Article

Ninkasi Dreams

What a wild ride! The days since winning the Ninkasi — the award for most points in the final round of the National Homebrew Competition — have been an absolute whirlwind. Winning the nation’s largest homebrew award is surreal and one that we never imagined possible.

We started entering competitions regularly about five years ago looking for some unbiased feedback and to see how our beers stacked up against people from the other clubs in Texas. At our local competitions, The Bluebonnet Brewoff and Dixie Cup, we were pleased to receive some almost immediate success. We found that generally our beers would make it to the second round and would often place, if not take gold. After a few years we began setting our sights on nationals and three years ago entered in our first National Homebrew Competition. We had just one beer make it through to final round that first year which was still more than we expected. We didn’t place but got high scores, which fueled our desire to compete even more. The second year we had two beers make it through, but again no medals, just good scores.

This year we decided to focus solely on nationals, choosing only to brew beers that we intended to enter in NHC and not brew for the other competitions. Then came the first round results, and we had four beers make it to the final round. Now things were getting serious! After some initial excitement we soon realized the beers that made it through were in almost impossible categories: American pale ale, specialty IPA, strong Belgian & Trappist ale, and Belgian ale. These categories have a large amount of entries and are among the most entered overall. But with great hope we remade the beers and sent them off to the finals. Then the waiting began…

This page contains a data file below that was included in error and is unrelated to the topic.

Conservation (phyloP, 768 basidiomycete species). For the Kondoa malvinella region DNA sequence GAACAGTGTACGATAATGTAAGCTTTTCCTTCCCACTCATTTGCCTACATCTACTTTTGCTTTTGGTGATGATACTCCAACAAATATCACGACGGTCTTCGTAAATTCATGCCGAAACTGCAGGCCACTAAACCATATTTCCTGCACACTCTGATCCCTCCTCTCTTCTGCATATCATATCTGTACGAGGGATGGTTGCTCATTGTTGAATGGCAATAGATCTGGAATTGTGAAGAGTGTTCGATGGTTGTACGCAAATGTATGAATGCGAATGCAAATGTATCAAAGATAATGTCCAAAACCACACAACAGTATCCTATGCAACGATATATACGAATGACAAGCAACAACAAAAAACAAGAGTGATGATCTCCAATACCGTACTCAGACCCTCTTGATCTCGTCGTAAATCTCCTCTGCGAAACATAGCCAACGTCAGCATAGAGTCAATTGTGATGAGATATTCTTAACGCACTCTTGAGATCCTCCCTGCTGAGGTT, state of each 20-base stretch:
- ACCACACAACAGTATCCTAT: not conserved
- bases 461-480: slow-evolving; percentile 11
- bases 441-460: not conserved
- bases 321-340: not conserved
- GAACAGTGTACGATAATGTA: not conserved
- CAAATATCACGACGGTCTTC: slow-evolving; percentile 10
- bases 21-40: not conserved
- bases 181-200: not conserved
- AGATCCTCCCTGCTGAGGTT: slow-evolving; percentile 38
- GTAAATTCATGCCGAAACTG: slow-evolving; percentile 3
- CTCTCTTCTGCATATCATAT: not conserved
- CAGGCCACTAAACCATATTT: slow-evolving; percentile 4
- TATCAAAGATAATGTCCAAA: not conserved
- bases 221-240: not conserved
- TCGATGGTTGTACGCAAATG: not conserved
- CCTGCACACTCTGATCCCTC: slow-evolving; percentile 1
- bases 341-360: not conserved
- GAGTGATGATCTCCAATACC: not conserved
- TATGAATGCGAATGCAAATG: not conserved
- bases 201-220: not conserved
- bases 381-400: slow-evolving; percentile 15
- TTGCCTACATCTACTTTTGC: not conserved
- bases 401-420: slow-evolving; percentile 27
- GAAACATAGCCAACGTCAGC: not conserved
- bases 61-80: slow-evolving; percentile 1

As the award ceremony drew closer we planned a small get together with some of our friends to watch the results live on the Brewing Network Webcast. Then it was here, June 17, the award ceremony. Before the ceremony began a couple friends asked what our chances were and if we actually thought we could win. We knew we had made solid beers but would be ecstatic if any one of the beers would just place. As the categories flew by and the results were read we made small chat until we reached our first category, American pale ale. Then the announcement: Third place, nope. Second place, nope. First place, nope. As expected, no medal. As reality began to set in we waited for the next chance and had a few beers.

The next category was specialty IPA. We made a black IPA that received pretty good feedback in other competitions and thought this may be our best chance to sneak out a third place. However, specialty IPA seems like a wild card category with all the different styles and variations within, but ready or not here are the results. Third place, nope. Second, nope. First place, MAYHEM! That’s right FIRST PLACE. After about five minutes of screaming and brohugs the celebrations began. We started pouring beers and calling friends. Then someone said, “I think they just called your name again.” What?! In our over excitement for the specialty IPA we had missed the next 2 categories being read and had won another first in the strong Belgian & Trappist ale category. Now the shock set in.